Formerly known as the Kwakiutl, the Kwakwaka'wakw First Nations have lived here for thousands of years, a region with a history rich in native culture and heritage. Pictographs, burial sites, and shell middens on Harbledown Island and Turnour Islands, to name only a few sites, offer a fascinating glimpse into Kwakwaka'wakw and Coast Salish culture and history.
“Our sense of being flows from a long history. It’s important to keep reinforcing it. The purpose is for the children. That’s how we sustain ourselves, our pride, our dignity, our respect, and knowing who we are.”
- Bobby Joseph (co-facilitator, Elders Gathering).
The steep walls of the Kingcome Valley and the length of the Inlet have protected us from enemies, encroachment, disease and loss of our culture. As Elder Ethel Pearson stated:
“We never stopped our traditions in this beautiful valley.”
Because of our remote location, the Musgamakw Dzawada’enuxw people were able to continue to practice the potlatch through the prohibition period of the late 19th and early 20th centuries. The isolation of our communities prevented regular inspections by the Department of Indian Affairs, allowing us to retain much of our cultural knowledge. Elder Ernie Scow spoke of this:
“We have never stopped as the Musgamakw. We are proud people. We have nothing to be ashamed of. We carried on this thing... We the Musgamakw, have kept this thing going. We never stopped potlatching.”
During the residential school period, the remoteness of our communities protected us once again. Many people successfully hid their children. The landscape helped us to resist being stripped of our culture.
Maintaining our cultural heritage has been the key to our strength. We know who we are. We know where we come from. Elder Pauline Alfred spoke of this:
“I know where I come from. I come from the Four Tribes, the Musgamakw tribes. I think that’s what makes a person strong: knowing who they are. The white people, the Department of Indian Affairs and the missionaries, tried to take that away from us.”
We have never surrendered our stewardship responsibility and rights in this territory. In 1914 Chief Sisaxolas (Alex Morgan 1869-1945) formally claimed at the very least the land on either side of the Kingcome Inlet and 1 mile on either side of the river all the way to its source at Ugwixtolis (the Silverthrone glaciers).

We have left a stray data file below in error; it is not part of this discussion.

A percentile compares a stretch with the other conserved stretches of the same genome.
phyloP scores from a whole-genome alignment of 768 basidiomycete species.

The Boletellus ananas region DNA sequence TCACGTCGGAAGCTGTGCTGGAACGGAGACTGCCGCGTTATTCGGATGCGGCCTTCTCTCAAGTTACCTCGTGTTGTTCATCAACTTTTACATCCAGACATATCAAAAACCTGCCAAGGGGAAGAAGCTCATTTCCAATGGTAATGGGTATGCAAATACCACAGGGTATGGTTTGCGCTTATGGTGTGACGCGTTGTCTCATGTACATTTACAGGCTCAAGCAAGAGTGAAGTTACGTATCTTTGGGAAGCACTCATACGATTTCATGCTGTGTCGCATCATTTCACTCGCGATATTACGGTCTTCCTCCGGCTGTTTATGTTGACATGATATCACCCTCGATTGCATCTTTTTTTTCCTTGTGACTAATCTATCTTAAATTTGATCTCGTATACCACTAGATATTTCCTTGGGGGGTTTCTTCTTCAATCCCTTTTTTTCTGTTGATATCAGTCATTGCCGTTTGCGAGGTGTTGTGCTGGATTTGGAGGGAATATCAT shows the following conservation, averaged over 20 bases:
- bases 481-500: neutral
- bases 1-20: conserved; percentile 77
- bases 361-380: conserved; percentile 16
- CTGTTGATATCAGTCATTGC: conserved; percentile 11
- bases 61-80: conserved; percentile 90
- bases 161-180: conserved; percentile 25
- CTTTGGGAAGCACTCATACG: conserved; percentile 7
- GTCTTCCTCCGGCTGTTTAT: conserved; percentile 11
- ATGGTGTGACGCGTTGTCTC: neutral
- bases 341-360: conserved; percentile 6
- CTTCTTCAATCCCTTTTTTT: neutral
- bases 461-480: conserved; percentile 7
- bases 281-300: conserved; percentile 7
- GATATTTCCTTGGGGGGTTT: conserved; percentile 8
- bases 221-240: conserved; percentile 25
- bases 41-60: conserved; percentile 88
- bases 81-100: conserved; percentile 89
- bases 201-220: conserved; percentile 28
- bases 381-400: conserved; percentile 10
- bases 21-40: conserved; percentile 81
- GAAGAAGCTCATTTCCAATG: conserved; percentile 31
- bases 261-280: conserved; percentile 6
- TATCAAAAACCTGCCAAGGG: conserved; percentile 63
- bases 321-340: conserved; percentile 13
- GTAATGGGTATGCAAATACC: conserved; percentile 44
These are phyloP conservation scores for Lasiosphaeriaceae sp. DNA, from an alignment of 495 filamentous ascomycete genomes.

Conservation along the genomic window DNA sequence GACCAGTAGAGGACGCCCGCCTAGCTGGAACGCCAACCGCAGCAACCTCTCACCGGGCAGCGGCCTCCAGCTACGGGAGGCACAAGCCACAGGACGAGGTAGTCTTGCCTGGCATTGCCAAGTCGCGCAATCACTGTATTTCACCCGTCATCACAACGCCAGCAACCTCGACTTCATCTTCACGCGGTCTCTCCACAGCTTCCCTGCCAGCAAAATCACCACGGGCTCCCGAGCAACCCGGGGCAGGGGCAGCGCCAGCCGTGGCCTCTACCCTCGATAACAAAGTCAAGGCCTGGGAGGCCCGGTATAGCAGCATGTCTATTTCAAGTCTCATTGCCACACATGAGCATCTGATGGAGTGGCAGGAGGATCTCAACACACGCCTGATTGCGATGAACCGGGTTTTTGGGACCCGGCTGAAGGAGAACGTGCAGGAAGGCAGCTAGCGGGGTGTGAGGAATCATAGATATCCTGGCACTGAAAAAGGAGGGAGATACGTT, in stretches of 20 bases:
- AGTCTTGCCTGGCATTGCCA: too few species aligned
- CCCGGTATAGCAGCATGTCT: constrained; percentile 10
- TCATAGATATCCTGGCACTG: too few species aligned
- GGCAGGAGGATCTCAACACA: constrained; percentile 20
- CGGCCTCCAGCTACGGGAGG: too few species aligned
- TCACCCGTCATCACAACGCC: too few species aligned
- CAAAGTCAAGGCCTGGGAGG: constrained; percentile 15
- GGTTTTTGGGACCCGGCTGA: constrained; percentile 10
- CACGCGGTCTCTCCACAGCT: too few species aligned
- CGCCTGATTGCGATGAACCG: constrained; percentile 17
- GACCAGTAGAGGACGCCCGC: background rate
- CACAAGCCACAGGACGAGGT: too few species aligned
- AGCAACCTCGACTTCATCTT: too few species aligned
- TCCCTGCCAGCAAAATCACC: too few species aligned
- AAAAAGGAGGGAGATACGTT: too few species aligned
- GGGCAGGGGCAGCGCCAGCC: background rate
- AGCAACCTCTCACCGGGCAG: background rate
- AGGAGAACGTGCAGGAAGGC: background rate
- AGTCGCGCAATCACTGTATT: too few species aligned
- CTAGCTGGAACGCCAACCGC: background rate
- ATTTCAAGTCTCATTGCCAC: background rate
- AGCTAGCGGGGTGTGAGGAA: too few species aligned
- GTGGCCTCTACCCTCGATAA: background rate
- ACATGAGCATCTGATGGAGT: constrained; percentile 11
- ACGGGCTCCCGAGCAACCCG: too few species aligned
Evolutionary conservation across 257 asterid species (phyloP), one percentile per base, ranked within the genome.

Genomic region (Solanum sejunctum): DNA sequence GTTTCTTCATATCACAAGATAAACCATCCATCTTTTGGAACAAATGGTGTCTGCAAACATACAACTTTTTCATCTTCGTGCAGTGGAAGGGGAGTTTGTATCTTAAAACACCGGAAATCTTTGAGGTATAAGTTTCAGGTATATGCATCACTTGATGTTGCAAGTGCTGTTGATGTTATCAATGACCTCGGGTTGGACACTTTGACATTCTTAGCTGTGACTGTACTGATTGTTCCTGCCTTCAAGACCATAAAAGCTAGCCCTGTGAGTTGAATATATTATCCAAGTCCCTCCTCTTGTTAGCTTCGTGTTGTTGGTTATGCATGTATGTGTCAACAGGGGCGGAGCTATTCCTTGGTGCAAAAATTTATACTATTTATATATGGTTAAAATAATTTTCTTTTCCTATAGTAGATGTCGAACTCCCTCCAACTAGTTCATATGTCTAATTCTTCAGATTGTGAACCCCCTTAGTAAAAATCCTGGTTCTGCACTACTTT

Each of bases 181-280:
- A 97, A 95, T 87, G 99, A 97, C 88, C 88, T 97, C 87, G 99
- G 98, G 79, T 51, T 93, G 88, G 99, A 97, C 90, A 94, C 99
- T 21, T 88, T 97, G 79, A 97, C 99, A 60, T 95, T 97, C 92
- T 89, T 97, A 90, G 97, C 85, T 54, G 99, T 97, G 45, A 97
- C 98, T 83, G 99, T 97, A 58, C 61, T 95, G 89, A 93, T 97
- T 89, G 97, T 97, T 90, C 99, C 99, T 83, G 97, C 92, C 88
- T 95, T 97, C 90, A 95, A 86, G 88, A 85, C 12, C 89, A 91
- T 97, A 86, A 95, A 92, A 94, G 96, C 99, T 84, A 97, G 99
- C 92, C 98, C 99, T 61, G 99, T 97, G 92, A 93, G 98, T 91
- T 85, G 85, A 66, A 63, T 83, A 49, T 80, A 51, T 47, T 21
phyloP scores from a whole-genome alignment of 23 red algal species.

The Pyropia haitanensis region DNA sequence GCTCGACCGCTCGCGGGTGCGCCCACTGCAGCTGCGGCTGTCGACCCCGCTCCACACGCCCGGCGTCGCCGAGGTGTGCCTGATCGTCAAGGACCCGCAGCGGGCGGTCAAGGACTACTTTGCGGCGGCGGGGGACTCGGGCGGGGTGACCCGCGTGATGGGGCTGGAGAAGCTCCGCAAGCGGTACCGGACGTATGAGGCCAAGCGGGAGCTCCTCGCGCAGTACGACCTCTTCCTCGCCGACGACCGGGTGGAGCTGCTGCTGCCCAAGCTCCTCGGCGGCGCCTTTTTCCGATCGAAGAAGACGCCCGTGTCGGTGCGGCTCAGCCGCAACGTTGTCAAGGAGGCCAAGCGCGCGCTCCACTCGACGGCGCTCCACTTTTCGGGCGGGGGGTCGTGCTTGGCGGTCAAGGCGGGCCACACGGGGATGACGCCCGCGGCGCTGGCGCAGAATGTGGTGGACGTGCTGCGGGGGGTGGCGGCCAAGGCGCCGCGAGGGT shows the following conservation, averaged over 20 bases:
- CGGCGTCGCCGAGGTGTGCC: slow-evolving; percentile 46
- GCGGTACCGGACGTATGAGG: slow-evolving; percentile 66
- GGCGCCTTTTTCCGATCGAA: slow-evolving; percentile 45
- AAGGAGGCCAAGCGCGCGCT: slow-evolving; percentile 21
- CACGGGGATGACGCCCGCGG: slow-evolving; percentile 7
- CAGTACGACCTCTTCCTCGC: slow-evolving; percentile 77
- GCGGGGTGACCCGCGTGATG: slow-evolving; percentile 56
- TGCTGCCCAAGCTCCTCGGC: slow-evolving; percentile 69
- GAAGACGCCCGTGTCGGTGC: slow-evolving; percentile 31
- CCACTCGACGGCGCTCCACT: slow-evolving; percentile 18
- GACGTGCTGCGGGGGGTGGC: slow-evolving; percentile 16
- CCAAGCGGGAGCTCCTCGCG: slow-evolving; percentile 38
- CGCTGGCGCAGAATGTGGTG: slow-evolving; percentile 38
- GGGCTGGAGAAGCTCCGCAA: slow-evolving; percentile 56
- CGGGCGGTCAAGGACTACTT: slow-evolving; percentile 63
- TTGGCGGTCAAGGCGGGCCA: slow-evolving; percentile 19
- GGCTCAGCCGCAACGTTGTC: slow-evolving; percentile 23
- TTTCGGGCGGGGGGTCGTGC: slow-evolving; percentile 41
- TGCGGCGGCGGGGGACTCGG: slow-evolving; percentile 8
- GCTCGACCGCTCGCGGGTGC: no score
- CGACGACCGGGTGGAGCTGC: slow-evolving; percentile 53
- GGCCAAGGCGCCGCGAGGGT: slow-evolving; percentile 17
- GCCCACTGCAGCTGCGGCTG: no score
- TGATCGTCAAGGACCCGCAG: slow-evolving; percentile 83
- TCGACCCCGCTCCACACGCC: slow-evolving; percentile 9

The vast wilderness area around Kingcome Inlet is an intricate maze of islands, channels, inlets, sounds, and straits, and includes Sutlej Channel, Hoya Sound, Tribune Channel, Bond Sound, Thompson Sound, Fife Sound, and numerous other sounds and channels. Islands immediately south of Kingcome Inlet, between the inlet and Vancouver Island, include Gilford Island, Village Island, Turnout Island, Minstrel Island, and Cracroft Island.
At the mouth of Kingcome Inlet is the Broughton Archipelago, a wild array of small islands that form a marine park west of Gilford Island, the largest of the hundreds of islands, and home to the Kwicksutaineuk/Ah'kwaha' First Nation. At the head of Kingcome Inlet is the Kingcome River, overhung with willows and alders.
Kingcome Inlet was the setting for the powerful and poignant novel I Heard the Owl Call My Name, by Margaret Craven (1967). Craven describes the mystery and power of native life and tells the story of a dying Anglican vicar sent by his bishop to Kingcome Village to work with the Dzawada'enuxw (Tsawataineuk) people. The bishop believes that the young vicar will live a rewarding life till the end, and "learn enough of the meaning of life to be ready to die."
Missionary activity with the Kwakwaka'wakw at Kingcome Inlet was initiated by the Church Missionary Society mission station at Alert Bay on Vancouver Island as early as the 1890s. By the late 1920s the missionary work at Kingcome had been transferred to the Columbia Coast Mission. St. George's Church was consecrated in 1938.
Economic activities in the Kingcome Inlet area include commercial logging, fishing, and silviculture.
Kingcome Inlet is accessible by private boat, water taxi, scheduled working freight service, and scheduled and charter floatplane. The village of Kingcome is located approximately 290 km northwest of Vancouver.
A pictograph at Petley Point on Kingcome Inlet represents a political history of the area, and commemorates a potlatch that the Dzawada'enuxw people held after the department of Native Affairs had placed a ban on all Native ceremonies.
Pictograph by contemporary artist Marianne Nicolson
The region is home to a northern population of resident killer whales (Orcas), with the salmon feeding areas and rubbing beaches of Robson Bight south of Telegraph Cove on Vancouver Island being a preferred site. Other marine mammals include Pacific white-sided dolphins, harbour porpoise, Dall's porpoise, resident harbour seals, and wintering Steller sea lions. Other wildlife in the area include deer, bears, shorebirds, seabirds, loons, and bald eagles.
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